It's also difficult to share post-processing steps in detail since it can differ so much between photos, depending on the look/feel I'm trying to achieve. There are 2 methods that I use fairly often in Photoshop that I will share today. First is my favorite way to sharpen images: (1) duplicate the original image in a new layer on top and rename the new layer to "Sharp", (2) with this new layer selected, click on Filter/Other/High Pass. Set the radius between 1.5 and 2.5 depending on the photo size and click OK, (3) change the "Sharp" layer's blending mode to "soft light" and its opacity to between 20 and 30%. Second is a simple technique I use to add depth and "pop" to my photos: (1) duplicate the original image in a new layer above it and rename the new layer to "Deepen", (2) change the "Deepen" layer's blending mode to "soft light" and the opacity to between 5 and 15%. You can adjust this opacity based on your preference.
Oh and one more thing: there ain't no shame in rockin' the stamper! Seriously, I use mine for small touch-ups all the time. That stubborn wrinkle in the linen? Gone! A wayward crumb in an awkward place? BAM. I'm a student in a cramped apartment, not a professional photographer. I wield my stamper with head held high, and so should you!
If you couldn't tell already from my posts, I loves me some food props! Put me in an antique store and I'm giddier than a kid in a candy shop. It pleases me that prop (and food) stylists are finally starting to get the recognition they deserve. When I started photographing food, I read so much about light, light, and more light! True, photography is at its essence about capturing and manipulating light, but it's nice when the light has lovely textures and objects to play with, too, no? For me, great food photos are ones that tell a story with a time and a place...and props play no small part in setting them there.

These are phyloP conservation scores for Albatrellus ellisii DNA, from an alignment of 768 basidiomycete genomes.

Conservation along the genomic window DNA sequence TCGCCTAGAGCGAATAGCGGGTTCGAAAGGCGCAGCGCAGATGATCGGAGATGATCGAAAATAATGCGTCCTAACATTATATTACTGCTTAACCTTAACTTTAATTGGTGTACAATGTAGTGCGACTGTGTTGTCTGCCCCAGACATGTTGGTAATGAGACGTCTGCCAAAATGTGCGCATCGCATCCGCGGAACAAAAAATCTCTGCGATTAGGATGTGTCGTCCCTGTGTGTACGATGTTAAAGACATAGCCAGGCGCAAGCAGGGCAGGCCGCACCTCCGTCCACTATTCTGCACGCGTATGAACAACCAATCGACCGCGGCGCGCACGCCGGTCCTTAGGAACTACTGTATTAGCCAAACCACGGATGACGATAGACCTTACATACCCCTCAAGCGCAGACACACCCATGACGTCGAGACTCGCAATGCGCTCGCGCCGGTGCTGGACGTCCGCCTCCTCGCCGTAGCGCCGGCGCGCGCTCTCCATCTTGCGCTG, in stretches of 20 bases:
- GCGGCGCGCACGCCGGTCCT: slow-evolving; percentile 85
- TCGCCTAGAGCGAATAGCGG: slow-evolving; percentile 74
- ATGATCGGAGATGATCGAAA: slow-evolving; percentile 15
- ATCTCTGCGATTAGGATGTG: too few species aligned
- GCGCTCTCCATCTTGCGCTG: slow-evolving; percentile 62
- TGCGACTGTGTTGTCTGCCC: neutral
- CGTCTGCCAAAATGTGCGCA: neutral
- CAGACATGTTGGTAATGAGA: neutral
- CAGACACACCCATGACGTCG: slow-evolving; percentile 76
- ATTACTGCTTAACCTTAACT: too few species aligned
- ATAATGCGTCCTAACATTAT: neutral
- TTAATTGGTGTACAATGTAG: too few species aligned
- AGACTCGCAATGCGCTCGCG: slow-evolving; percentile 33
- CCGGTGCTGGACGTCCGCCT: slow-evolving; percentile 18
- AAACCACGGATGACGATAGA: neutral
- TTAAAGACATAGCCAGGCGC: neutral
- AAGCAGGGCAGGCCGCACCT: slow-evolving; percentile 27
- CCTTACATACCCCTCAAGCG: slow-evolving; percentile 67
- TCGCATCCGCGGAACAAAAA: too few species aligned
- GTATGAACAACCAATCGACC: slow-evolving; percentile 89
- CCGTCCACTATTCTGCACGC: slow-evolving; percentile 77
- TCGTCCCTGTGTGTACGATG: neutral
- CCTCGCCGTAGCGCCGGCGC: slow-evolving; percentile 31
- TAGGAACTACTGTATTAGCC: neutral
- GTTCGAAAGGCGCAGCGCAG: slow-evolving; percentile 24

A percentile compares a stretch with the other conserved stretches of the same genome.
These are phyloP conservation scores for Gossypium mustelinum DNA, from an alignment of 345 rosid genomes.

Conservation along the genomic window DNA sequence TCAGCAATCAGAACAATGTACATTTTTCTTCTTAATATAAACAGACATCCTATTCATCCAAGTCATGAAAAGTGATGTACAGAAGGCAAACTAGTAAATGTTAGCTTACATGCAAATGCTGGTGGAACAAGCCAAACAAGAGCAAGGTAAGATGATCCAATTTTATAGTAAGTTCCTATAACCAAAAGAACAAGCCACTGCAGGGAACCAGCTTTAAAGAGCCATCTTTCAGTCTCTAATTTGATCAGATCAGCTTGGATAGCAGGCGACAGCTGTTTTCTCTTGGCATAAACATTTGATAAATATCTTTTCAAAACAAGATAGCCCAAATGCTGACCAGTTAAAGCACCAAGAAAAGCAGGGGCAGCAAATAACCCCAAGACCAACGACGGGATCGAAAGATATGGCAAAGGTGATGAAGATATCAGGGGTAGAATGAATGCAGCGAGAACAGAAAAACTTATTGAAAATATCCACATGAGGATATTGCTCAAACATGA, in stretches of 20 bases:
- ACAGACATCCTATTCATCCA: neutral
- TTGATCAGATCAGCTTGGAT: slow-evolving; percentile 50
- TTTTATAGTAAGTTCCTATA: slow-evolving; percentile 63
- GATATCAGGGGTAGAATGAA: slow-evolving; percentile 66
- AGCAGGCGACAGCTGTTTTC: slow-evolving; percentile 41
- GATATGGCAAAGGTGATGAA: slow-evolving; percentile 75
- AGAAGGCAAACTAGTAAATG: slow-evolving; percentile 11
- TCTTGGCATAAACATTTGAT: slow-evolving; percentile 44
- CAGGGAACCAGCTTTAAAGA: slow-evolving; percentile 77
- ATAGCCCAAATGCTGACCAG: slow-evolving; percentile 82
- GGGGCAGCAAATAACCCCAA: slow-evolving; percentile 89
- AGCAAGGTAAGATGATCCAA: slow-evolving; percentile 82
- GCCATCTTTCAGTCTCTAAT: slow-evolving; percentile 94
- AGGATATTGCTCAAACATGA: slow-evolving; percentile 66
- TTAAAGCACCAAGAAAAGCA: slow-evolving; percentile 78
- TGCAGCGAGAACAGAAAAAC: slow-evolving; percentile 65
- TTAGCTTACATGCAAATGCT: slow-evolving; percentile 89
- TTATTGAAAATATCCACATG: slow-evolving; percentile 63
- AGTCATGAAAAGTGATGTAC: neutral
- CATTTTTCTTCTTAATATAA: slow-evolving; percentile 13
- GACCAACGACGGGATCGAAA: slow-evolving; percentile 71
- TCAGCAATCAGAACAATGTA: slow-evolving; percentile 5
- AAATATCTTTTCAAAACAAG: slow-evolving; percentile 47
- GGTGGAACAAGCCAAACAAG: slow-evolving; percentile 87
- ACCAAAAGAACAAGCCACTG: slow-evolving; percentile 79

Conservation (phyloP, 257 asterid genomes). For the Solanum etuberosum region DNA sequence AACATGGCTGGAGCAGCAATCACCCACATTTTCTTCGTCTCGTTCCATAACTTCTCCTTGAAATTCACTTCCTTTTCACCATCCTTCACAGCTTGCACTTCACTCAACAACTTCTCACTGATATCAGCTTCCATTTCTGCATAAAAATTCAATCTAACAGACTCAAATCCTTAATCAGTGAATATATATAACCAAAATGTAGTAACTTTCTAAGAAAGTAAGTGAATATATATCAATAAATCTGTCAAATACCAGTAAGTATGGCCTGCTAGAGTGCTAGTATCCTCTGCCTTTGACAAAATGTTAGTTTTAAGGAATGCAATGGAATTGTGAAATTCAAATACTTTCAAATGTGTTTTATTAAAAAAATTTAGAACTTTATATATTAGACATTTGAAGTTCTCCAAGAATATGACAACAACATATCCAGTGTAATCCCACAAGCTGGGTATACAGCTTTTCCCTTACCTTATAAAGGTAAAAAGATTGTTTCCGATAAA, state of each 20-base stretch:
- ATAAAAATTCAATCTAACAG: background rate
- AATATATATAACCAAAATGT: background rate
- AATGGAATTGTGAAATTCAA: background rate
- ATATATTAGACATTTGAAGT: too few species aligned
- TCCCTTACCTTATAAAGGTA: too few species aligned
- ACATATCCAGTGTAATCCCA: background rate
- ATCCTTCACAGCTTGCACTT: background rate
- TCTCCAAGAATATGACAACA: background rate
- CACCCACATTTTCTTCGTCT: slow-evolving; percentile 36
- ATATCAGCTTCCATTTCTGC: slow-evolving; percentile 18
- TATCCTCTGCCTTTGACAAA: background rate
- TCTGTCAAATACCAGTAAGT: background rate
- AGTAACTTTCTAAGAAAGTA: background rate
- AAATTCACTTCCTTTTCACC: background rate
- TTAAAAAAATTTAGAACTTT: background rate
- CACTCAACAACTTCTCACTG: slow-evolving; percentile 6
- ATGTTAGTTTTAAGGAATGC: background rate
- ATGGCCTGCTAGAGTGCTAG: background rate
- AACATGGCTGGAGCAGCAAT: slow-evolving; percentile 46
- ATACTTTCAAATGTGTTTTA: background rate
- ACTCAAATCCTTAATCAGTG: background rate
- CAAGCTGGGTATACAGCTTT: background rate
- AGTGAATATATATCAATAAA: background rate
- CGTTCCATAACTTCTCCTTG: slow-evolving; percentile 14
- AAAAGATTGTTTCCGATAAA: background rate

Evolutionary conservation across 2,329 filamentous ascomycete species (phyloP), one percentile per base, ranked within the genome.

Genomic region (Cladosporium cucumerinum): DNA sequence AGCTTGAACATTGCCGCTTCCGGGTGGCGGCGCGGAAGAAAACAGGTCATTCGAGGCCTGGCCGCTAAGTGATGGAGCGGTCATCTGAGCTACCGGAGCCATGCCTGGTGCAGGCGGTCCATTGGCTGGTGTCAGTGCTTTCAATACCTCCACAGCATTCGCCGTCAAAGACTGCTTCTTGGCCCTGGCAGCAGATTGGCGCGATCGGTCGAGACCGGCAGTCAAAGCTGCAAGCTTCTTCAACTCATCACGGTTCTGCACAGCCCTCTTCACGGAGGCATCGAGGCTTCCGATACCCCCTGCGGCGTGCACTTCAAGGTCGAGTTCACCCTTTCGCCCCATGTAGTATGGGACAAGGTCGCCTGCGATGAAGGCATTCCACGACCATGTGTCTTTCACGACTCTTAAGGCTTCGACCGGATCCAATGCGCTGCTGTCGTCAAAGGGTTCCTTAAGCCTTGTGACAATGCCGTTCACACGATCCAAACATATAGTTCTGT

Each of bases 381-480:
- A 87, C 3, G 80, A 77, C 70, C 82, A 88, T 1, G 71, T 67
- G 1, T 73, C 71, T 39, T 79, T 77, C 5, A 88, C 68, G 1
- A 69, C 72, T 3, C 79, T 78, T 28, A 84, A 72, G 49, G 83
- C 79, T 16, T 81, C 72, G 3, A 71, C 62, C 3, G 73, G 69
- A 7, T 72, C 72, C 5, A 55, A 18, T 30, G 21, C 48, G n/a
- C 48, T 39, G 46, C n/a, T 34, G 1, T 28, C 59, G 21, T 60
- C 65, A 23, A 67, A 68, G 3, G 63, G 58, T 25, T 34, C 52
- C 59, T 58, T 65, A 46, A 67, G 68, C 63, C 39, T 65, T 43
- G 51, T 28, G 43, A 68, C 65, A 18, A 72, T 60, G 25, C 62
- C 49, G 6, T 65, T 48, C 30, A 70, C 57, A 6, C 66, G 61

West Elm
Organic-Shaped Dinnerware from West Elm

Disclaimer...hunting for props can be fun yet frustrating, quickly become addictive, and consume lots of money and space =p. But if you dare proceed, I do have some recommendations for you. As professional food prop stylist Robin Zachary wrote in her recent guest post, "Keep [props] tasteful and simple. Remember the food is the star!" I completely agree with this philosophy and recommend starting with affordable ceramic dining/serveware in white or other soft solid colors that won't outshine the food. Ikea, World Market, Bed Bath & Beyond, Crate & Barrel, and Red Vanilla are great places to look. If you're willing to make an investment, the more "organic" style of ceramics is beautiful albeit pricey. Mud Australia sets the bar, but other shops like Gleena and West Elmhave excellent offerings as well.
Marta Tumblers
Marta Tumblers from Crate & Barrel

Nice glasses are yet another great basic to have for personal use and photography. Crate & Barrel and World Market offer stylish and affordable barware. I also like to explore thrift and antique shopsfor unique glasses. You rarely need a set of anything for food props, so feel free to pick up pretty, one-of-a-kind items for dirt cheap at these places. You'll never know when that item may add just the right touch of "special" to a photo.